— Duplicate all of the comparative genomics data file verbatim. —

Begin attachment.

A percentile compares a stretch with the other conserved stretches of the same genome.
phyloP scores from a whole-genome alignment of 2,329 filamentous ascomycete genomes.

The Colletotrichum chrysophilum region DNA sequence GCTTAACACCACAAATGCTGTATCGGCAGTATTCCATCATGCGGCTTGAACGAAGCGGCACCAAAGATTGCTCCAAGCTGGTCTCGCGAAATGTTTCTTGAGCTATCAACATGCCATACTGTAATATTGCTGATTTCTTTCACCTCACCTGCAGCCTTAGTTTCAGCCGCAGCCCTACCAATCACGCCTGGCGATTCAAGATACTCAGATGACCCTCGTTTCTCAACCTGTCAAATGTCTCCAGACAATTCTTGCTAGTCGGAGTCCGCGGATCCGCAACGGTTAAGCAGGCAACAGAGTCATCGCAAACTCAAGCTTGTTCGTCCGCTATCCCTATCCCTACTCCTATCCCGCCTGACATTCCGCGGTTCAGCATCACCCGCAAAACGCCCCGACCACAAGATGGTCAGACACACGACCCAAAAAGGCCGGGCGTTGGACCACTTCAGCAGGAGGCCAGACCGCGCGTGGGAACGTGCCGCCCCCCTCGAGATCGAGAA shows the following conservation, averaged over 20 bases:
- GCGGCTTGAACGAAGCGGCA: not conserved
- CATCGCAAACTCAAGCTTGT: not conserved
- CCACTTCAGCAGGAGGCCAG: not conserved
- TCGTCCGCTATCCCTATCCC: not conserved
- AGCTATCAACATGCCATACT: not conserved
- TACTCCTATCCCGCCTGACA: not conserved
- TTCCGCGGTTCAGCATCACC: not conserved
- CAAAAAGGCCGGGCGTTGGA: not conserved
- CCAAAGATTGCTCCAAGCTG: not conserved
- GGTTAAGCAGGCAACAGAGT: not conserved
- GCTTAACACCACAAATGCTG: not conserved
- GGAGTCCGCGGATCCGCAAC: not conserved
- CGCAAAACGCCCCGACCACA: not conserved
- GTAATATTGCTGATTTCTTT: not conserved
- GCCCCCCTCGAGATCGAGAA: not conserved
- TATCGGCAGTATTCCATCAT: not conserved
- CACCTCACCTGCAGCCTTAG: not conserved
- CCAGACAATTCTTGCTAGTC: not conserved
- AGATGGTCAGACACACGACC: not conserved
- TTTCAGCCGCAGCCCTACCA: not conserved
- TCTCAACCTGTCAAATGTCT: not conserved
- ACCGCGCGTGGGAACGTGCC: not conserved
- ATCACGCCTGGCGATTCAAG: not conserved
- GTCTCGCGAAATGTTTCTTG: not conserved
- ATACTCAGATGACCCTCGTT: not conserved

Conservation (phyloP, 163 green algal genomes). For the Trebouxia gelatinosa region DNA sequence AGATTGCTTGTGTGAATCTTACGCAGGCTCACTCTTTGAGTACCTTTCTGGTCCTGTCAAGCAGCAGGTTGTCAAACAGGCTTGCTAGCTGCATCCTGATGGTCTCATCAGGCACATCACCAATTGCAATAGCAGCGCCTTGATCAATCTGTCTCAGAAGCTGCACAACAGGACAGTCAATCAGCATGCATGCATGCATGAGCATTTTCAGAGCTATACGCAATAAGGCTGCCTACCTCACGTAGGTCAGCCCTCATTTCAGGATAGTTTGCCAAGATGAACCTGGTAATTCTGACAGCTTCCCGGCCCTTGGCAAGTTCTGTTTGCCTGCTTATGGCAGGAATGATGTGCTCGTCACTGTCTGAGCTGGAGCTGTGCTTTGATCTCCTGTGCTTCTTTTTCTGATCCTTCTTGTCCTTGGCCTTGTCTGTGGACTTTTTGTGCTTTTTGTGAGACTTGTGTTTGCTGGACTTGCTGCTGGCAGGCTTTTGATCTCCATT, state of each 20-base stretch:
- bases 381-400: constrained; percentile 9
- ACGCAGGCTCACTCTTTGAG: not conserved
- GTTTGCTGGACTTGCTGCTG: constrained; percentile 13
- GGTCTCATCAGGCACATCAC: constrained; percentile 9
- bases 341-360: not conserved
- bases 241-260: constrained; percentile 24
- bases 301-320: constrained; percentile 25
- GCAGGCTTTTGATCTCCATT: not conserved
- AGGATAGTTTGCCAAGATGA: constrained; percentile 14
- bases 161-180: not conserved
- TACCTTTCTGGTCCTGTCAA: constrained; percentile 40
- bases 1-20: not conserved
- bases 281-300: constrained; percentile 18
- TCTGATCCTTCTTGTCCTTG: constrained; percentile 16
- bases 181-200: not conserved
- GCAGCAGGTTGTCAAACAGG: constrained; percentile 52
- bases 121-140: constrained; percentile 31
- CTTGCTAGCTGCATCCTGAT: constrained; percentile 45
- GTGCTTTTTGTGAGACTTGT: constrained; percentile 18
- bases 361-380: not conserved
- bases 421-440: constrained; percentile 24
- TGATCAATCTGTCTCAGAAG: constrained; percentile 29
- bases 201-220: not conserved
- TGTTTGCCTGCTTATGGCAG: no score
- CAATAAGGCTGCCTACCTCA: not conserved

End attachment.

A percentile compares a stretch with the other conserved stretches of the same genome.
phyloP scores from a whole-genome alignment of 2,329 filamentous ascomycete genomes.

The Colletotrichum chrysophilum region DNA sequence GCTTAACACCACAAATGCTGTATCGGCAGTATTCCATCATGCGGCTTGAACGAAGCGGCACCAAAGATTGCTCCAAGCTGGTCTCGCGAAATGTTTCTTGAGCTATCAACATGCCATACTGTAATATTGCTGATTTCTTTCACCTCACCTGCAGCCTTAGTTTCAGCCGCAGCCCTACCAATCACGCCTGGCGATTCAAGATACTCAGATGACCCTCGTTTCTCAACCTGTCAAATGTCTCCAGACAATTCTTGCTAGTCGGAGTCCGCGGATCCGCAACGGTTAAGCAGGCAACAGAGTCATCGCAAACTCAAGCTTGTTCGTCCGCTATCCCTATCCCTACTCCTATCCCGCCTGACATTCCGCGGTTCAGCATCACCCGCAAAACGCCCCGACCACAAGATGGTCAGACACACGACCCAAAAAGGCCGGGCGTTGGACCACTTCAGCAGGAGGCCAGACCGCGCGTGGGAACGTGCCGCCCCCCTCGAGATCGAGAA shows the following conservation, averaged over 20 bases:
- GCGGCTTGAACGAAGCGGCA: not conserved
- CATCGCAAACTCAAGCTTGT: not conserved
- CCACTTCAGCAGGAGGCCAG: not conserved
- TCGTCCGCTATCCCTATCCC: not conserved
- AGCTATCAACATGCCATACT: not conserved
- TACTCCTATCCCGCCTGACA: not conserved
- TTCCGCGGTTCAGCATCACC: not conserved
- CAAAAAGGCCGGGCGTTGGA: not conserved
- CCAAAGATTGCTCCAAGCTG: not conserved
- GGTTAAGCAGGCAACAGAGT: not conserved
- GCTTAACACCACAAATGCTG: not conserved
- GGAGTCCGCGGATCCGCAAC: not conserved
- CGCAAAACGCCCCGACCACA: not conserved
- GTAATATTGCTGATTTCTTT: not conserved
- GCCCCCCTCGAGATCGAGAA: not conserved
- TATCGGCAGTATTCCATCAT: not conserved
- CACCTCACCTGCAGCCTTAG: not conserved
- CCAGACAATTCTTGCTAGTC: not conserved
- AGATGGTCAGACACACGACC: not conserved
- TTTCAGCCGCAGCCCTACCA: not conserved
- TCTCAACCTGTCAAATGTCT: not conserved
- ACCGCGCGTGGGAACGTGCC: not conserved
- ATCACGCCTGGCGATTCAAG: not conserved
- GTCTCGCGAAATGTTTCTTG: not conserved
- ATACTCAGATGACCCTCGTT: not conserved

Conservation (phyloP, 163 green algal genomes). For the Trebouxia gelatinosa region DNA sequence AGATTGCTTGTGTGAATCTTACGCAGGCTCACTCTTTGAGTACCTTTCTGGTCCTGTCAAGCAGCAGGTTGTCAAACAGGCTTGCTAGCTGCATCCTGATGGTCTCATCAGGCACATCACCAATTGCAATAGCAGCGCCTTGATCAATCTGTCTCAGAAGCTGCACAACAGGACAGTCAATCAGCATGCATGCATGCATGAGCATTTTCAGAGCTATACGCAATAAGGCTGCCTACCTCACGTAGGTCAGCCCTCATTTCAGGATAGTTTGCCAAGATGAACCTGGTAATTCTGACAGCTTCCCGGCCCTTGGCAAGTTCTGTTTGCCTGCTTATGGCAGGAATGATGTGCTCGTCACTGTCTGAGCTGGAGCTGTGCTTTGATCTCCTGTGCTTCTTTTTCTGATCCTTCTTGTCCTTGGCCTTGTCTGTGGACTTTTTGTGCTTTTTGTGAGACTTGTGTTTGCTGGACTTGCTGCTGGCAGGCTTTTGATCTCCATT, state of each 20-base stretch:
- bases 381-400: constrained; percentile 9
- ACGCAGGCTCACTCTTTGAG: not conserved
- GTTTGCTGGACTTGCTGCTG: constrained; percentile 13
- GGTCTCATCAGGCACATCAC: constrained; percentile 9
- bases 341-360: not conserved
- bases 241-260: constrained; percentile 24
- bases 301-320: constrained; percentile 25
- GCAGGCTTTTGATCTCCATT: not conserved
- AGGATAGTTTGCCAAGATGA: constrained; percentile 14
- bases 161-180: not conserved
- TACCTTTCTGGTCCTGTCAA: constrained; percentile 40
- bases 1-20: not conserved
- bases 281-300: constrained; percentile 18
- TCTGATCCTTCTTGTCCTTG: constrained; percentile 16
- bases 181-200: not conserved
- GCAGCAGGTTGTCAAACAGG: constrained; percentile 52
- bases 121-140: constrained; percentile 31
- CTTGCTAGCTGCATCCTGAT: constrained; percentile 45
- GTGCTTTTTGTGAGACTTGT: constrained; percentile 18
- bases 361-380: not conserved
- bases 421-440: constrained; percentile 24
- TGATCAATCTGTCTCAGAAG: constrained; percentile 29
- bases 201-220: not conserved
- TGTTTGCCTGCTTATGGCAG: no score
- CAATAAGGCTGCCTACCTCA: not conserved